Saturday, August 25th was the deadliest day of fighting in Syria as over 300 deaths were reported. Yet the news cycle in the United States focused on the latest slander and pettiness from the US presidential election. Most all of the Sunday morning talk shows focused solely on the upcoming Presidential election – how hurricane Issac will impact the Republic Convention, whether Mitt Romney’s comment on his birth certificate (and subtle jab on Obama’s birth certificate allegations) were appropriate and what the latest polls indicated.
I wonder how many coffee table discussions and family debates centered on the latest US presidential election vs the atrocities in Syria? Did our schools’ current events sessions at all address events happening outside of the Presidential election? Democracy should indeed be celebrated. In one way, Americans should be analyzing the candidates and contemplating who is best positioned to lead the country. Many Syrians are literally – and tragically – dying for this right.
But at the same time, I believe that the pettiness, name-calling and over-analysis that comes with US politics brings out the myopic thinking and polarization of American politics and society. Regardless which candidate wins in November, I believe that Americans – both civil society and government leaders – need to get past the bickering and demonstrate the ability to work with those from different countries, political parties and ideologies to find solutions to global and complex problems.
This week, Republicans will gather for their convention. Next week it is the Democrats’ turn. There will surely be lots of name-calling, rehearsed zingers, overused soundbytes and wild applause at both spectacles. At the same time, the country of Jordan will be celebrating the 200th anniversary of the discovery of an ancient civilization.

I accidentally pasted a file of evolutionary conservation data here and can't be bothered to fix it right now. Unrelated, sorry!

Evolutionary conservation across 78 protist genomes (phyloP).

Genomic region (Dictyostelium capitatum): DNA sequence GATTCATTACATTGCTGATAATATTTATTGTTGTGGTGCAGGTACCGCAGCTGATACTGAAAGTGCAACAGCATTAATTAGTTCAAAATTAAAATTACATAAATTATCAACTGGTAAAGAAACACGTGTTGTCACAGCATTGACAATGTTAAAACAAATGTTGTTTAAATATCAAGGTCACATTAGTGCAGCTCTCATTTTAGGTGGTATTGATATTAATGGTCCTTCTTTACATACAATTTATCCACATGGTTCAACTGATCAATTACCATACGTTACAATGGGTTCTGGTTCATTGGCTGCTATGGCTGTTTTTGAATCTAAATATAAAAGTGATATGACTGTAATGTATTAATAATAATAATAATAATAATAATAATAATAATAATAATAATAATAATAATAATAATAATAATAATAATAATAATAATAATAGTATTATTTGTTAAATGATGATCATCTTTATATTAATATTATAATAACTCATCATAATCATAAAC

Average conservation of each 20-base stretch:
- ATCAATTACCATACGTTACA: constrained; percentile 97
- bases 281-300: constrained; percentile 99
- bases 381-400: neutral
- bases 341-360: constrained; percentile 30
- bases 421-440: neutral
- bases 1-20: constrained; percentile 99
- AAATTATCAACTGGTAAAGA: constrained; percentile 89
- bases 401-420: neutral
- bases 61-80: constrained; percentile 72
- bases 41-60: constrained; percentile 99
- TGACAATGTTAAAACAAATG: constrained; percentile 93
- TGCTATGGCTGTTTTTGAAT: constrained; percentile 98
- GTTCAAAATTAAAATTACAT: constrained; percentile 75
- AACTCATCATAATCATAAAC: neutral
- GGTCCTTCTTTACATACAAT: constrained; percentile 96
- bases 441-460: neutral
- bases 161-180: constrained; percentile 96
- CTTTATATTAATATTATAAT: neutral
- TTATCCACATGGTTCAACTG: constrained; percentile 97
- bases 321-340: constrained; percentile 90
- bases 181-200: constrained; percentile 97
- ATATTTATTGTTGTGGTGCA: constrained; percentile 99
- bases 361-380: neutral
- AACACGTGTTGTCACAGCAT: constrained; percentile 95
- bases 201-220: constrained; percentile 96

200 years ago a Swiss explorer named Johan Ludwig Burckhardt discovered one of the most amazing cities known to mankind – Petra in the southern part of Jordan. Those who have been fortunate enough to visit the city or caught a glimpse of it in the film Indiana Jones and the Last Crusade understand very well the reason for such a celebration. My wife and I had the pleasure of visiting this astonishing ancient civilization and its numerous tombs and rock formations in December 2010. The city’s most famous image is the Khazneh, translated into English as The Treasury. Truly it is difficult to put into words the splendor of this UNESCO World Heritage Site.
Particularly noteworthy about Petra is the lesson the city can serve today in our polarized world. Our Petra tour pamphlet noted that the Nabateans founded the city some 2200 years ago. Prior to coming to what is now Jordan, the Nabateans lived in northwestern Arabia and were influenced by major foreign cultures. They became undisputed masters of the region’s trade routes, levying tools, protecting caravans laden with Arabian frankincense and myrrh, Indian spices and silks, and African ivory and animal hides. The brochure stated: “The Nabateans were clever and practical people, they never believed in national exclusiveness, were open to outside cultural influences, absorbed them and then added to them their own native touch so that the final outcome of this interaction was a wonderful melting pot.” Seeing this in person, one can really see all these influences come together to form something truly majestic.
The Nabateans certainly weren’t influenced by their own cultural pre-suppositions and stereotypes. Had they been, such a splendor that is attracting thousands of tourists a day some 22 centuries later would have never been constructed. The Nabateans created a world wonder thanks in part to the fact that they were immersed and learning from other cultures and thoughts.
Those taking part in the political conventions as well as journalists, teachers, parents, communicators, business leaders and anyone else committed to making the world a better place can also heed the lessons from the Nabateans. In the midst of the busy US presidential campaign, it would be time well spent to reflect on how the Nabateans created such a city that has made a lasting impact for generations. Perhaps we will never be tasked with literally building a city. But by working with those from outside of our comfort zones, we too have the potential to create impact that can be felt by future generations.